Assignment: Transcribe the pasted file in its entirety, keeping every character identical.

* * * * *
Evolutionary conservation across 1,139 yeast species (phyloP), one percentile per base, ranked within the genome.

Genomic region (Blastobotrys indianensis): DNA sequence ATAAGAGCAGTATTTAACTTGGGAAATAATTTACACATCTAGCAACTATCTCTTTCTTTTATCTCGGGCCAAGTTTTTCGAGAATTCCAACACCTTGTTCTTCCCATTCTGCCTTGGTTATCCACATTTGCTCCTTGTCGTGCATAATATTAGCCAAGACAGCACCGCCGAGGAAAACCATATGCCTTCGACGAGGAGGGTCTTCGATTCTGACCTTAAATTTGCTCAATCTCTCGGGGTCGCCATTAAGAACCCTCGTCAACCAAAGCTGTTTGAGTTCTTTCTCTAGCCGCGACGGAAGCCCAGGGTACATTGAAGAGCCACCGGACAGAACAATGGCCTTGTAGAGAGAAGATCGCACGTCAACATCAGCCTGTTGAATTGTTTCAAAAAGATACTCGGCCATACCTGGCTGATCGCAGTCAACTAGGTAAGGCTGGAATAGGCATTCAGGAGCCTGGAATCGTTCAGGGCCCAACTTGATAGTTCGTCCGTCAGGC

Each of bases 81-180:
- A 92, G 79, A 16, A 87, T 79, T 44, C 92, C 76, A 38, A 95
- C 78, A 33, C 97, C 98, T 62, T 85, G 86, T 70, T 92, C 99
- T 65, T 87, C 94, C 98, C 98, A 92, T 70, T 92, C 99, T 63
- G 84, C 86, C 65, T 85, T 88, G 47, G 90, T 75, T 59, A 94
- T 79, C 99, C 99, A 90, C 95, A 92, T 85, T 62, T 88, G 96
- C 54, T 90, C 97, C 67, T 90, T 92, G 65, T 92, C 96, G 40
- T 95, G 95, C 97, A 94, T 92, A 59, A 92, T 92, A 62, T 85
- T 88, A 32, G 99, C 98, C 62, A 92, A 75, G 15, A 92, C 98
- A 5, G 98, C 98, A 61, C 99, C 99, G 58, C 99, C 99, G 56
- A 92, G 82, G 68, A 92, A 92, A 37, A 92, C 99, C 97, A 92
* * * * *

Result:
Evolutionary conservation across 1,139 yeast species (phyloP), one percentile per base, ranked within the genome.

Genomic region (Blastobotrys indianensis): DNA sequence ATAAGAGCAGTATTTAACTTGGGAAATAATTTACACATCTAGCAACTATCTCTTTCTTTTATCTCGGGCCAAGTTTTTCGAGAATTCCAACACCTTGTTCTTCCCATTCTGCCTTGGTTATCCACATTTGCTCCTTGTCGTGCATAATATTAGCCAAGACAGCACCGCCGAGGAAAACCATATGCCTTCGACGAGGAGGGTCTTCGATTCTGACCTTAAATTTGCTCAATCTCTCGGGGTCGCCATTAAGAACCCTCGTCAACCAAAGCTGTTTGAGTTCTTTCTCTAGCCGCGACGGAAGCCCAGGGTACATTGAAGAGCCACCGGACAGAACAATGGCCTTGTAGAGAGAAGATCGCACGTCAACATCAGCCTGTTGAATTGTTTCAAAAAGATACTCGGCCATACCTGGCTGATCGCAGTCAACTAGGTAAGGCTGGAATAGGCATTCAGGAGCCTGGAATCGTTCAGGGCCCAACTTGATAGTTCGTCCGTCAGGC

Each of bases 81-180:
- A 92, G 79, A 16, A 87, T 79, T 44, C 92, C 76, A 38, A 95
- C 78, A 33, C 97, C 98, T 62, T 85, G 86, T 70, T 92, C 99
- T 65, T 87, C 94, C 98, C 98, A 92, T 70, T 92, C 99, T 63
- G 84, C 86, C 65, T 85, T 88, G 47, G 90, T 75, T 59, A 94
- T 79, C 99, C 99, A 90, C 95, A 92, T 85, T 62, T 88, G 96
- C 54, T 90, C 97, C 67, T 90, T 92, G 65, T 92, C 96, G 40
- T 95, G 95, C 97, A 94, T 92, A 59, A 92, T 92, A 62, T 85
- T 88, A 32, G 99, C 98, C 62, A 92, A 75, G 15, A 92, C 98
- A 5, G 98, C 98, A 61, C 99, C 99, G 58, C 99, C 99, G 56
- A 92, G 82, G 68, A 92, A 92, A 37, A 92, C 99, C 97, A 92